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Meaning Making by Managers: Corporate Discourse on Environment and Sustainability in India

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  • Prithi Nambiar

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  • Naren Chitty

    ()

Abstract

The globally generated concepts of environment and sustainability are fast gaining currency in international business discourse. Sustainability concerns are concurrently becoming significant to business planning around corporate social responsibility and integral to organizational strategies toward enhancing shareholder value. The mindset of corporate managers is a key factor in determining company approaches to sustainability. But what do corporate managers understand by sustainability? Our study explores discursive meaning negotiation surrounding the concepts of environment and sustainability within business discourse. The study is based on qualitative interpretive research drawing from symbolic interactionism (Blumer, Symbolic interactionism: perspective and method. Prentice-Hall, Englewood Cliffs, 1969 ) which postulates that meaning in discourse is an essentially contested domain dependent upon negotiation in the Habermasian tradition of mutually respectful dialogue (Habermas, The theory of communicative action: lifeworld and system: a critique of functionalist reason. Beacon Press, Boston 1987 ). Data from semi-structured intensive interviews of a small sample of senior corporate managers was analyzed to examine how corporate elites in India frame their approach to sustainability issues and respond to external pressures for deeper corporate responsibility. The findings point to the existence of a distinctively local narrative with strong potential for the discursive negotiation of personal and collective understanding of ethical and socio-cultural values that may help internalize broader sustainability considerations into corporate decision-making processes. Copyright Springer Science+Business Media Dordrecht 2014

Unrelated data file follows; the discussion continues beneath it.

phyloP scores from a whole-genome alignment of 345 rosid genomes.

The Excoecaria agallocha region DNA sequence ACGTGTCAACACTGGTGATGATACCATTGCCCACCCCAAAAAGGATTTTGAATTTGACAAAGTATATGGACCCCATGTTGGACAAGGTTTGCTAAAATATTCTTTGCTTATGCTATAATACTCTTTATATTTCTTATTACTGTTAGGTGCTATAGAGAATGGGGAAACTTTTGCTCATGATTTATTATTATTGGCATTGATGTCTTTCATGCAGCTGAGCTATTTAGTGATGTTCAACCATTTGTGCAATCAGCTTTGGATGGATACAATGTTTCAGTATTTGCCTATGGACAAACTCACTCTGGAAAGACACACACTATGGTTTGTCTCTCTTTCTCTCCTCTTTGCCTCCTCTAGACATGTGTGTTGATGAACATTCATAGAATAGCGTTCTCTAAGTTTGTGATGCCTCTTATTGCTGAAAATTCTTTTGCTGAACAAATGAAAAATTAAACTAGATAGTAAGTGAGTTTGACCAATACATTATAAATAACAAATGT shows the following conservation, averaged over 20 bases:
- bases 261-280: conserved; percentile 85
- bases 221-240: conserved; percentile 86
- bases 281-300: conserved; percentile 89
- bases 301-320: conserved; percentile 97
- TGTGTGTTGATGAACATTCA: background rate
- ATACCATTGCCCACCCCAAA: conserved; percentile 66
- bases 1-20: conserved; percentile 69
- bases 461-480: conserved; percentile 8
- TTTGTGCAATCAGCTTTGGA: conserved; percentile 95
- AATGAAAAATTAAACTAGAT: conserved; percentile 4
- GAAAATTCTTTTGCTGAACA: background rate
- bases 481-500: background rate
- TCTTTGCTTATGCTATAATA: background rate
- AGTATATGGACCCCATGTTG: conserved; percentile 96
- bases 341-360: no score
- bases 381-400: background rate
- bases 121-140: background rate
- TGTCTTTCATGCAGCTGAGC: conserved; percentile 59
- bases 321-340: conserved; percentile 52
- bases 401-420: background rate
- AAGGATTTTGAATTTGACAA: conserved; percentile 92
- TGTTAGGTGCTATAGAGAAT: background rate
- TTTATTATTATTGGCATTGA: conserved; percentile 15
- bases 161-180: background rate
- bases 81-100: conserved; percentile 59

Suggested Citation

  • Prithi Nambiar & Naren Chitty, 2014. "Meaning Making by Managers: Corporate Discourse on Environment and Sustainability in India," Journal of Business Ethics, Springer, vol. 123(3), pages 493-511, September.
  • Handle: RePEc:kap:jbuset:v:123:y:2014:i:3:p:493-511
    DOI: 10.1007/s10551-013-1848-2
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    References listed on IDEAS

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    Cited by:

    1. repec:kap:jbuset:v:148:y:2018:i:3:d:10.1007_s10551-016-3022-0 is not listed on IDEAS
    2. Catherine le Roux & Marius Pretorius, 2016. "Conceptualizing the Limiting Issues Inhibiting Sustainability Embeddedness," Sustainability, MDPI, Open Access Journal, vol. 8(4), pages 1-22, April.
    3. repec:gam:jsusta:v:8:y:2016:i:5:p:444:d:69453 is not listed on IDEAS
    4. Onyeka K. Osuji & Ugochukwu L. Obibuaku, 2016. "Rights and Corporate Social Responsibility: Competing or Complementary Approaches to Poverty Reduction and Socioeconomic Rights?," Journal of Business Ethics, Springer, vol. 136(2), pages 329-347, June.
    5. Jamali, Dima & Karam, Charlotte & Yin, Juelin & Soundararajan, Vivek, 2017. "CSR logics in developing countries: Translation, adaptation and stalled development," Journal of World Business, Elsevier, vol. 52(3), pages 343-359.
    6. Catherine Le Roux & Marius Pretorius, 2016. "Navigating Sustainability Embeddedness in Management Decision-Making," Sustainability, MDPI, Open Access Journal, vol. 8(5), pages 1-23, May.
    7. repec:gam:jsusta:v:8:y:2016:i:4:p:364:d:68126 is not listed on IDEAS

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